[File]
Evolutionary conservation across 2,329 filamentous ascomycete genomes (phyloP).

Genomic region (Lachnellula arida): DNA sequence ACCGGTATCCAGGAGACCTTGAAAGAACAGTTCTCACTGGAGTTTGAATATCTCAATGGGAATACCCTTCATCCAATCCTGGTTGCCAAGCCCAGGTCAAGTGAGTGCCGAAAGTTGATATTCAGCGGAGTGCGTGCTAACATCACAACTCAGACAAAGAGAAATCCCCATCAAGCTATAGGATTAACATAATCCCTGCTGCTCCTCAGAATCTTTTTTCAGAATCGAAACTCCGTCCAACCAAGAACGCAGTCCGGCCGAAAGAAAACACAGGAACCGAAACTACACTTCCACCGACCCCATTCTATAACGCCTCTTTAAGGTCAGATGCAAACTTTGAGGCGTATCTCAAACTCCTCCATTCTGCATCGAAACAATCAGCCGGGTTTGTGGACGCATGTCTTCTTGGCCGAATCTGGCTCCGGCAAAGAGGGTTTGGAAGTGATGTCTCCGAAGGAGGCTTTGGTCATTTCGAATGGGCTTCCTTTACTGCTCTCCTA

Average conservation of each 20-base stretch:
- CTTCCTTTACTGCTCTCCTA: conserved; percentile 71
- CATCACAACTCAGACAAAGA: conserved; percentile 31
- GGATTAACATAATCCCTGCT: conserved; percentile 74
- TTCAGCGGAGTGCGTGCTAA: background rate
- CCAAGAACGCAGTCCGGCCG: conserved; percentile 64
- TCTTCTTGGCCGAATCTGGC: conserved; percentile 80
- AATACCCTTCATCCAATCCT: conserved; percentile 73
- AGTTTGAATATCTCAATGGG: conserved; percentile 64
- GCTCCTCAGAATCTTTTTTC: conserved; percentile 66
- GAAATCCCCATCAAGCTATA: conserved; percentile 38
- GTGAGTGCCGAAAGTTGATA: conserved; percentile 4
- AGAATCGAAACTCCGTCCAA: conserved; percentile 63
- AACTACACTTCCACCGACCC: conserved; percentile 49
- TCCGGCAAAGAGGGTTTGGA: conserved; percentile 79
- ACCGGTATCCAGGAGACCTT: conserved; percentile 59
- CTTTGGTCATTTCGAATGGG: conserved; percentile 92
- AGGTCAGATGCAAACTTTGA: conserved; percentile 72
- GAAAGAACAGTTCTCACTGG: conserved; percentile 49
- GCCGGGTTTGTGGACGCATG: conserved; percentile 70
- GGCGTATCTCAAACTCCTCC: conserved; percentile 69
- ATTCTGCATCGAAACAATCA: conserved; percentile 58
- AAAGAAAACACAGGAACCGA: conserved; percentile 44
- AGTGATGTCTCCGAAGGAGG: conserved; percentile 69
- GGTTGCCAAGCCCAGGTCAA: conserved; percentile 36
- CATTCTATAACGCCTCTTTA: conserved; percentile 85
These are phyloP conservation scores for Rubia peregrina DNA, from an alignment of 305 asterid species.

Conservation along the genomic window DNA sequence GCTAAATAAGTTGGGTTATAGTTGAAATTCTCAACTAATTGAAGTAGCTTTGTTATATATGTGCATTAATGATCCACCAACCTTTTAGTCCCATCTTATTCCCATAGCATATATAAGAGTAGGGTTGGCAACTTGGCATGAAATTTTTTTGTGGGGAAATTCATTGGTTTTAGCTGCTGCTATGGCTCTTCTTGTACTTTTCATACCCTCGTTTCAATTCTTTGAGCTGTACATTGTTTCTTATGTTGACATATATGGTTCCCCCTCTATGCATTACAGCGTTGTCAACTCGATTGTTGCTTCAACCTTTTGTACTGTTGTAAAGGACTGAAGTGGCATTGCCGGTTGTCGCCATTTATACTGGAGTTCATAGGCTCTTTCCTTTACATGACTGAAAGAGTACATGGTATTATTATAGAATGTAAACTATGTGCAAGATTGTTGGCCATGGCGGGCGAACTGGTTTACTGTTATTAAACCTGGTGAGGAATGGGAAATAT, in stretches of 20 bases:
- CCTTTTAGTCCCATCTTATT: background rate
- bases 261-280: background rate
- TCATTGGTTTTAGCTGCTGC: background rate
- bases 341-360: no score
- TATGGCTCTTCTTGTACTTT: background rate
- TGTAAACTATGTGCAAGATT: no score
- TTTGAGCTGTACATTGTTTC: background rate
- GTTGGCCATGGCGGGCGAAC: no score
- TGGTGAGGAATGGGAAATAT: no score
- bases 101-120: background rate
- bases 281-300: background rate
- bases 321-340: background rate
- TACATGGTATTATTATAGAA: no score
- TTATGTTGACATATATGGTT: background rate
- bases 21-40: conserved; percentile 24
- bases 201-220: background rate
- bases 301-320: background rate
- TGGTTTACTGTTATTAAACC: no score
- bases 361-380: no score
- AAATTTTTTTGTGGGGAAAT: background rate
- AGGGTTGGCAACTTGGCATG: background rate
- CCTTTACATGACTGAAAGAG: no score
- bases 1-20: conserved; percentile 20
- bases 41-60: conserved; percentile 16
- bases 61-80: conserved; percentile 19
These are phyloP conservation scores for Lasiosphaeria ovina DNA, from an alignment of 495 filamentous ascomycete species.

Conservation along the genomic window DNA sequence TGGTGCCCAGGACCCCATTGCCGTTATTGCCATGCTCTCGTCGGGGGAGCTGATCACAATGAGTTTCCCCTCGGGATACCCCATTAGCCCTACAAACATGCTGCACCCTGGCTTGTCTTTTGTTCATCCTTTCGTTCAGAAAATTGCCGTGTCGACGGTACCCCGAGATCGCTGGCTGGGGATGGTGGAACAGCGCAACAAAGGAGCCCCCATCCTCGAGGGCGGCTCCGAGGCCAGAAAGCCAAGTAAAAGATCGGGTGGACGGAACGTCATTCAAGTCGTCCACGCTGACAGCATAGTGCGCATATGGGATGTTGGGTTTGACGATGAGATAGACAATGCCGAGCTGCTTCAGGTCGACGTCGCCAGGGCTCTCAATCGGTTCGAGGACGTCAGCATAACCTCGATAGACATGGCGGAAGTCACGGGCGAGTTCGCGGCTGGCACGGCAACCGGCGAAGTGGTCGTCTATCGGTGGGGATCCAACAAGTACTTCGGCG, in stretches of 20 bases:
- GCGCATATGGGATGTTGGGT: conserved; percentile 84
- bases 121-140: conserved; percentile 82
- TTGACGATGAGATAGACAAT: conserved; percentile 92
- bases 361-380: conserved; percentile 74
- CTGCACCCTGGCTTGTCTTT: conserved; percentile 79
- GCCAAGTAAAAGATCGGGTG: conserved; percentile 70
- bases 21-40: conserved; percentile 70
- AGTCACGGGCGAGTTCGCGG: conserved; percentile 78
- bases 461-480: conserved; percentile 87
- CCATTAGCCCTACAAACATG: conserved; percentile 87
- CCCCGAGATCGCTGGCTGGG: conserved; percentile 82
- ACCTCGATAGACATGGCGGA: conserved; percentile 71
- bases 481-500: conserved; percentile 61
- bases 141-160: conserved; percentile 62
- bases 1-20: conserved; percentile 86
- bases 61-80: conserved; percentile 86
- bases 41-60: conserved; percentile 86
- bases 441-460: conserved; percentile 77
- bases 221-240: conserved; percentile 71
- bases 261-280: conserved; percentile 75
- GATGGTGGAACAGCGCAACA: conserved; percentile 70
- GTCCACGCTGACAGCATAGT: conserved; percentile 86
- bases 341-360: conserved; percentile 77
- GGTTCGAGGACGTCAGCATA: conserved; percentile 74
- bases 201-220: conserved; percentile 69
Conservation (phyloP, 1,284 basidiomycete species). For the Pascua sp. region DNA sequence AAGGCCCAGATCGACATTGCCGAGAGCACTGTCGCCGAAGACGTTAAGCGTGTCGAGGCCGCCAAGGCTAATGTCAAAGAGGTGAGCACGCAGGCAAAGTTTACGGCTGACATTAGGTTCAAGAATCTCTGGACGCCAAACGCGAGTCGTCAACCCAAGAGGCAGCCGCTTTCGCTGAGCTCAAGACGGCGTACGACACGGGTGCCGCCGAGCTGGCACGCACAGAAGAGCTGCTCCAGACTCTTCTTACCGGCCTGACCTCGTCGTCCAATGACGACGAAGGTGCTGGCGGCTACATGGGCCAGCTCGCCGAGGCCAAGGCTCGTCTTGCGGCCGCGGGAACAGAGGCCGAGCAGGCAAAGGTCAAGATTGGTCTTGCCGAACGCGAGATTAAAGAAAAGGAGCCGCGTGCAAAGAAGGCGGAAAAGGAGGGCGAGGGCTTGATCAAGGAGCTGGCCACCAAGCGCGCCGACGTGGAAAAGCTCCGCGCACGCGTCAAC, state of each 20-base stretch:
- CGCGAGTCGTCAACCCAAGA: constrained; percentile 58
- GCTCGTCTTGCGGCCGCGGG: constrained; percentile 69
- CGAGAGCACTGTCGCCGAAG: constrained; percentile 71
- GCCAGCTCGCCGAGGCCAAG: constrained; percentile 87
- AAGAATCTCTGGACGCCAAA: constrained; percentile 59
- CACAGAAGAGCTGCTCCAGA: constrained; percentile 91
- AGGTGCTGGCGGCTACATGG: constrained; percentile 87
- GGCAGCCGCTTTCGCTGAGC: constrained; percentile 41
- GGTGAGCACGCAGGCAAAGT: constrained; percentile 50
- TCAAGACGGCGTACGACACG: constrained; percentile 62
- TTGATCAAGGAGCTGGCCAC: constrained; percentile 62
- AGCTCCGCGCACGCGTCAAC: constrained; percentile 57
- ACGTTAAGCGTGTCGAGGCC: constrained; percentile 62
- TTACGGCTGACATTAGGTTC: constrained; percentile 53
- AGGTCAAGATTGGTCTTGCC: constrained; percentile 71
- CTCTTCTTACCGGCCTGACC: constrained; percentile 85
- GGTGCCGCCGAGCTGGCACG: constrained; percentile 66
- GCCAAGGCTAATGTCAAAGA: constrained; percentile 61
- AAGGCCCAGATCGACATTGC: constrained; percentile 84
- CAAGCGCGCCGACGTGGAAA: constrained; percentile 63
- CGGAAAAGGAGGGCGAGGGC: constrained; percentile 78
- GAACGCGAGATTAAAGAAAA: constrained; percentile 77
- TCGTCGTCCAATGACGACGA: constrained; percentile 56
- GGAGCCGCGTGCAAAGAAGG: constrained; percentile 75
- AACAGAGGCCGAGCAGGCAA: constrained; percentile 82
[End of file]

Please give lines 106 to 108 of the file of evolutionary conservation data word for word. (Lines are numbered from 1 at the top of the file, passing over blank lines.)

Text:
- TCGTCGTCCAATGACGACGA: constrained; percentile 56
- GGAGCCGCGTGCAAAGAAGG: constrained; percentile 75
- AACAGAGGCCGAGCAGGCAA: constrained; percentile 82